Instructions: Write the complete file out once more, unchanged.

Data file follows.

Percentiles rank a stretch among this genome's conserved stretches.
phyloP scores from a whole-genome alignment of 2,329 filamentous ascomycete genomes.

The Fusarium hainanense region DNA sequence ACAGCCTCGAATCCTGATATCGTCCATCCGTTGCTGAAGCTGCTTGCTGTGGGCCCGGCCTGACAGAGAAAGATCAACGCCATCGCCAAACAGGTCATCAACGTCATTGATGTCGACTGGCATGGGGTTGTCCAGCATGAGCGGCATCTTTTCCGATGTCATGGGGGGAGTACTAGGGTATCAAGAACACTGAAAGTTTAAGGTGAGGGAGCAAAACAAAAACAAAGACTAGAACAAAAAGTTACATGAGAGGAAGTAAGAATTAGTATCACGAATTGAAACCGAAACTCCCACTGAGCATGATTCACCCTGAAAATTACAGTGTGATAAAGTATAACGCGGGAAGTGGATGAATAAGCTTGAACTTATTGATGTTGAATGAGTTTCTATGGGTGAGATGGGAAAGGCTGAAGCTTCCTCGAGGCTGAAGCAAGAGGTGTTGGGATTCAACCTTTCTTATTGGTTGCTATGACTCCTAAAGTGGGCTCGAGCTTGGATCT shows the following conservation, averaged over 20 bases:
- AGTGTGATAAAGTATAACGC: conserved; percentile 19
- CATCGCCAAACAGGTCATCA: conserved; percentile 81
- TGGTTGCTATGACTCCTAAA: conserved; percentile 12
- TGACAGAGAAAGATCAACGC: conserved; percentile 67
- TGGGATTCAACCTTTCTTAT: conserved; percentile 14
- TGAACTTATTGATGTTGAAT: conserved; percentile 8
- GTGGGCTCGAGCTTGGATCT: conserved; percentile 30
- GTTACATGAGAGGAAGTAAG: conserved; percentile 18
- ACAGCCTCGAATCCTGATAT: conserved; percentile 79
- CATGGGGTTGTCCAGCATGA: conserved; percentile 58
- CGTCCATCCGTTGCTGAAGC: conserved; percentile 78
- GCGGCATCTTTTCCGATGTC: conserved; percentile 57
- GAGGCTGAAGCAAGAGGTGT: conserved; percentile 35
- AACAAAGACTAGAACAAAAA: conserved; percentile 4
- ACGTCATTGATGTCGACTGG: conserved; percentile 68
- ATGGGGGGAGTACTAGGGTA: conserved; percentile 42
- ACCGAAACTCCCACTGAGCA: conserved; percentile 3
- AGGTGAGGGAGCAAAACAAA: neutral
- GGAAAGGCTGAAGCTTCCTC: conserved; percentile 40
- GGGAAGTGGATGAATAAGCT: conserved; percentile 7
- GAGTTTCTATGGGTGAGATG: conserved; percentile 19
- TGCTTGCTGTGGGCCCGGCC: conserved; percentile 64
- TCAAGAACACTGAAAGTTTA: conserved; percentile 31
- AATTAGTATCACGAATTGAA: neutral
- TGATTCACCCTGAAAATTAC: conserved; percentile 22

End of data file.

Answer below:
Percentiles rank a stretch among this genome's conserved stretches.
phyloP scores from a whole-genome alignment of 2,329 filamentous ascomycete genomes.

The Fusarium hainanense region DNA sequence ACAGCCTCGAATCCTGATATCGTCCATCCGTTGCTGAAGCTGCTTGCTGTGGGCCCGGCCTGACAGAGAAAGATCAACGCCATCGCCAAACAGGTCATCAACGTCATTGATGTCGACTGGCATGGGGTTGTCCAGCATGAGCGGCATCTTTTCCGATGTCATGGGGGGAGTACTAGGGTATCAAGAACACTGAAAGTTTAAGGTGAGGGAGCAAAACAAAAACAAAGACTAGAACAAAAAGTTACATGAGAGGAAGTAAGAATTAGTATCACGAATTGAAACCGAAACTCCCACTGAGCATGATTCACCCTGAAAATTACAGTGTGATAAAGTATAACGCGGGAAGTGGATGAATAAGCTTGAACTTATTGATGTTGAATGAGTTTCTATGGGTGAGATGGGAAAGGCTGAAGCTTCCTCGAGGCTGAAGCAAGAGGTGTTGGGATTCAACCTTTCTTATTGGTTGCTATGACTCCTAAAGTGGGCTCGAGCTTGGATCT shows the following conservation, averaged over 20 bases:
- AGTGTGATAAAGTATAACGC: conserved; percentile 19
- CATCGCCAAACAGGTCATCA: conserved; percentile 81
- TGGTTGCTATGACTCCTAAA: conserved; percentile 12
- TGACAGAGAAAGATCAACGC: conserved; percentile 67
- TGGGATTCAACCTTTCTTAT: conserved; percentile 14
- TGAACTTATTGATGTTGAAT: conserved; percentile 8
- GTGGGCTCGAGCTTGGATCT: conserved; percentile 30
- GTTACATGAGAGGAAGTAAG: conserved; percentile 18
- ACAGCCTCGAATCCTGATAT: conserved; percentile 79
- CATGGGGTTGTCCAGCATGA: conserved; percentile 58
- CGTCCATCCGTTGCTGAAGC: conserved; percentile 78
- GCGGCATCTTTTCCGATGTC: conserved; percentile 57
- GAGGCTGAAGCAAGAGGTGT: conserved; percentile 35
- AACAAAGACTAGAACAAAAA: conserved; percentile 4
- ACGTCATTGATGTCGACTGG: conserved; percentile 68
- ATGGGGGGAGTACTAGGGTA: conserved; percentile 42
- ACCGAAACTCCCACTGAGCA: conserved; percentile 3
- AGGTGAGGGAGCAAAACAAA: neutral
- GGAAAGGCTGAAGCTTCCTC: conserved; percentile 40
- GGGAAGTGGATGAATAAGCT: conserved; percentile 7
- GAGTTTCTATGGGTGAGATG: conserved; percentile 19
- TGCTTGCTGTGGGCCCGGCC: conserved; percentile 64
- TCAAGAACACTGAAAGTTTA: conserved; percentile 31
- AATTAGTATCACGAATTGAA: neutral
- TGATTCACCCTGAAAATTAC: conserved; percentile 22